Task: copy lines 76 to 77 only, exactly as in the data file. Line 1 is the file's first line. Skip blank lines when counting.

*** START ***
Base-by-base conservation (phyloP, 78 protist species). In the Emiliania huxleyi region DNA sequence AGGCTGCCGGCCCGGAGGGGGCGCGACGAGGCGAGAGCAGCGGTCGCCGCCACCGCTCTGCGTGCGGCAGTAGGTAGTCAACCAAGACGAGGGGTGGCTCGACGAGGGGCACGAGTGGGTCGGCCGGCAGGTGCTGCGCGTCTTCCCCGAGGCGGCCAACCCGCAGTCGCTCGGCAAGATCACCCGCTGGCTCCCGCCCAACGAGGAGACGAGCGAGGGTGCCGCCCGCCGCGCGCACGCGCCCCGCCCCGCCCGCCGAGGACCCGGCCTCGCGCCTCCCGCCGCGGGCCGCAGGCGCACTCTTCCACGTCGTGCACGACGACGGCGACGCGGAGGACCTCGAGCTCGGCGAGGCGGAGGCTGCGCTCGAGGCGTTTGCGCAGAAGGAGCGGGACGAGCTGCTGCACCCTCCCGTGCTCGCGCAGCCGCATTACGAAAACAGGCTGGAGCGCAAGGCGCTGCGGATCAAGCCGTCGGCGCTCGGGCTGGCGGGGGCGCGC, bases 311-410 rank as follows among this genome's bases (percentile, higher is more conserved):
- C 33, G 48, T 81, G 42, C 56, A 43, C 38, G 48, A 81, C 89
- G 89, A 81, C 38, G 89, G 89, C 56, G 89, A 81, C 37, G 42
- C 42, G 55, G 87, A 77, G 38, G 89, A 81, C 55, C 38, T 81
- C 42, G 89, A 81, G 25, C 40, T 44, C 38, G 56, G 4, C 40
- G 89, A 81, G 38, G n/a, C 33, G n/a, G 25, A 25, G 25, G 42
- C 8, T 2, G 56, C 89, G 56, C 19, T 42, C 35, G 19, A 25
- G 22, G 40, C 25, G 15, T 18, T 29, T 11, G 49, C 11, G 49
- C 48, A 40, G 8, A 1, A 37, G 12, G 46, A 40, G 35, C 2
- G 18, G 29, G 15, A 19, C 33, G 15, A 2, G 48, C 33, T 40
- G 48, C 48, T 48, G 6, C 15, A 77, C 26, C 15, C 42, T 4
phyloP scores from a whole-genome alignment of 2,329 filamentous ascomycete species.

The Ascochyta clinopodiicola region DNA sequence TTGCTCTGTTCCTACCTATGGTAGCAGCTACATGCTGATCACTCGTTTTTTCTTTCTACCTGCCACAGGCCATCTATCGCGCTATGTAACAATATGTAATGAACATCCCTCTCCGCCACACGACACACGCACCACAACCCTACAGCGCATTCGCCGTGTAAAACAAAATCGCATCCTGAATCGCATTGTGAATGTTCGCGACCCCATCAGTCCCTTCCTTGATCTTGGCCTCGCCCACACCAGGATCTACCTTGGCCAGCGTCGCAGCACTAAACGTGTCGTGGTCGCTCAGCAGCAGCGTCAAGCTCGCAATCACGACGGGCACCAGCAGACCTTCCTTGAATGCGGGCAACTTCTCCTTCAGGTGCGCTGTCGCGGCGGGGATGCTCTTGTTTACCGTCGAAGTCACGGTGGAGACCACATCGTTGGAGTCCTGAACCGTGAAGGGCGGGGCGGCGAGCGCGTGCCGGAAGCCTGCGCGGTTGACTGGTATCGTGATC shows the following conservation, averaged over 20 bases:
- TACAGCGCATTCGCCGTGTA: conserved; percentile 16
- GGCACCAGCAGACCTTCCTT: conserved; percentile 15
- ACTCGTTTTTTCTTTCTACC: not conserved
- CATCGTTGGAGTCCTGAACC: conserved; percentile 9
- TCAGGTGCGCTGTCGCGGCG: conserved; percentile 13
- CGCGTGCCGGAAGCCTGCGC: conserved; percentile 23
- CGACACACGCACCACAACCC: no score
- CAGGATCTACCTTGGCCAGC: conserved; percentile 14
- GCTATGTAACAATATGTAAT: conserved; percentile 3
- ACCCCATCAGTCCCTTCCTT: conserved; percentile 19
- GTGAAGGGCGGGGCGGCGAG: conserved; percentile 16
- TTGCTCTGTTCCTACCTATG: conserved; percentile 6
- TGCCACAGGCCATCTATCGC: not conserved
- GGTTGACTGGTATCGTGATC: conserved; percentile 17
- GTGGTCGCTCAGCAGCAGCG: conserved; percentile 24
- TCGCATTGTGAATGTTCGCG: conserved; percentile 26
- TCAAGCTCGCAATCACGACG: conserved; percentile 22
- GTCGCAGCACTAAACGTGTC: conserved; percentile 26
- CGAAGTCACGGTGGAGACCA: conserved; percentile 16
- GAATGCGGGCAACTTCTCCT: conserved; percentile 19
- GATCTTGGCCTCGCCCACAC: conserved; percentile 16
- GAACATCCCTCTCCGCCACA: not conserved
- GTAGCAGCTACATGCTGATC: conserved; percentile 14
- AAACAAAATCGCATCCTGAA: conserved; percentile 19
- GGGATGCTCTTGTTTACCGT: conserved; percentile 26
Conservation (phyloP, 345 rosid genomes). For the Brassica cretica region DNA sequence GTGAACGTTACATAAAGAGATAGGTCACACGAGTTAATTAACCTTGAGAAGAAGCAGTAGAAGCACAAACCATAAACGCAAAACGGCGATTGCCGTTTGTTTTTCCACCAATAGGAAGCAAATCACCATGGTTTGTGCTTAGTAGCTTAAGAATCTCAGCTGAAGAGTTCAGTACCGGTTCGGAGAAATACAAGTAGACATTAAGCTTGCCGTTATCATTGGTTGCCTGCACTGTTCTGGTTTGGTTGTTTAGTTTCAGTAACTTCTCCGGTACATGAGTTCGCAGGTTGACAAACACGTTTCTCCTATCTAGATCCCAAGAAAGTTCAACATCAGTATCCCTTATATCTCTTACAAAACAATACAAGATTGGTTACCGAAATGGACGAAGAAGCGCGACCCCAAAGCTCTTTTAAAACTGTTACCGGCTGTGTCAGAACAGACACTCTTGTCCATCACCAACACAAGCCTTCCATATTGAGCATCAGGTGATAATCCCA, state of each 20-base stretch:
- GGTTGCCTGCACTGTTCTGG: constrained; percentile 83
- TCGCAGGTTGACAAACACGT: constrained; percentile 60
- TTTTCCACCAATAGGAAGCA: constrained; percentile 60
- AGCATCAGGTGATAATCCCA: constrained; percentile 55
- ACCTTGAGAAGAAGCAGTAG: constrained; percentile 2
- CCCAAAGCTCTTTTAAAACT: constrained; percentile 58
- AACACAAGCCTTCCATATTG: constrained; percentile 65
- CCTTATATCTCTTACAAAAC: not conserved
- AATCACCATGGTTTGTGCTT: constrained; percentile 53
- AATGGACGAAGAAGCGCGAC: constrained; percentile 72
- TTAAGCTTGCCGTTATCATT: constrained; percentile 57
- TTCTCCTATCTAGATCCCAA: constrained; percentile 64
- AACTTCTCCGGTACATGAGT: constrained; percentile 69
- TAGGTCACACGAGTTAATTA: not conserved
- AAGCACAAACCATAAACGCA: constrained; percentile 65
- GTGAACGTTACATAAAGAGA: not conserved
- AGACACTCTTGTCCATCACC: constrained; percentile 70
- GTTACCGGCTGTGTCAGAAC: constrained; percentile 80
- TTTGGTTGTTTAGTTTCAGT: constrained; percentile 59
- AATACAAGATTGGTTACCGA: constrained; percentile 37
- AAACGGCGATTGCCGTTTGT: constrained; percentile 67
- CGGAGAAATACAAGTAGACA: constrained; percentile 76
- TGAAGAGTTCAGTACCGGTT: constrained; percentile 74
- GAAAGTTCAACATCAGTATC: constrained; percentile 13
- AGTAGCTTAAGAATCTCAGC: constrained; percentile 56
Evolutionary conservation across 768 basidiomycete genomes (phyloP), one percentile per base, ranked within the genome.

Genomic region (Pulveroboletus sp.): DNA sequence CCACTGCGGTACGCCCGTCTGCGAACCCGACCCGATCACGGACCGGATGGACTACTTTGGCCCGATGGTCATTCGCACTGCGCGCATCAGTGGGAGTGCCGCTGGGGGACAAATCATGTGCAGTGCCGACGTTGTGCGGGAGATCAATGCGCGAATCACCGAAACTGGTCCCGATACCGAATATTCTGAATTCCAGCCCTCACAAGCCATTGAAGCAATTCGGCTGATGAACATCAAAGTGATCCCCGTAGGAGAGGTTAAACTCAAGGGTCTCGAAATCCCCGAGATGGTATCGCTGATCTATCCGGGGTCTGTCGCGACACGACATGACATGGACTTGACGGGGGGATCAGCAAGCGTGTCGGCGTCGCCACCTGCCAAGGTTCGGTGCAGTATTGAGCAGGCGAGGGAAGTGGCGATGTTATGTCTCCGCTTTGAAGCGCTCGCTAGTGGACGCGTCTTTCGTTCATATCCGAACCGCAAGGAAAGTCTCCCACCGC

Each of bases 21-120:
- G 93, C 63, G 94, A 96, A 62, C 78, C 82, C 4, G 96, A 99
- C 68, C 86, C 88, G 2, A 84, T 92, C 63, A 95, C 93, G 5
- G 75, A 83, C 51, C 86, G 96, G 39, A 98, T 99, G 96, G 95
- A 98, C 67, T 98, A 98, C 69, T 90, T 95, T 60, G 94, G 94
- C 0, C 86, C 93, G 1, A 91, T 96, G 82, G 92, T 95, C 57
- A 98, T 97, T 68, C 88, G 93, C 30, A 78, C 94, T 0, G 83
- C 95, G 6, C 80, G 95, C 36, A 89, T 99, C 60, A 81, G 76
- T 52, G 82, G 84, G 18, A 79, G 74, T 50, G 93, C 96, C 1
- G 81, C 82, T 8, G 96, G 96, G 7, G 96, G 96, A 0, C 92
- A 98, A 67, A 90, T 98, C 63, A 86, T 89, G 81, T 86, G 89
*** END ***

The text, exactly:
- G 81, C 82, T 8, G 96, G 96, G 7, G 96, G 96, A 0, C 92
- A 98, A 67, A 90, T 98, C 63, A 86, T 89, G 81, T 86, G 89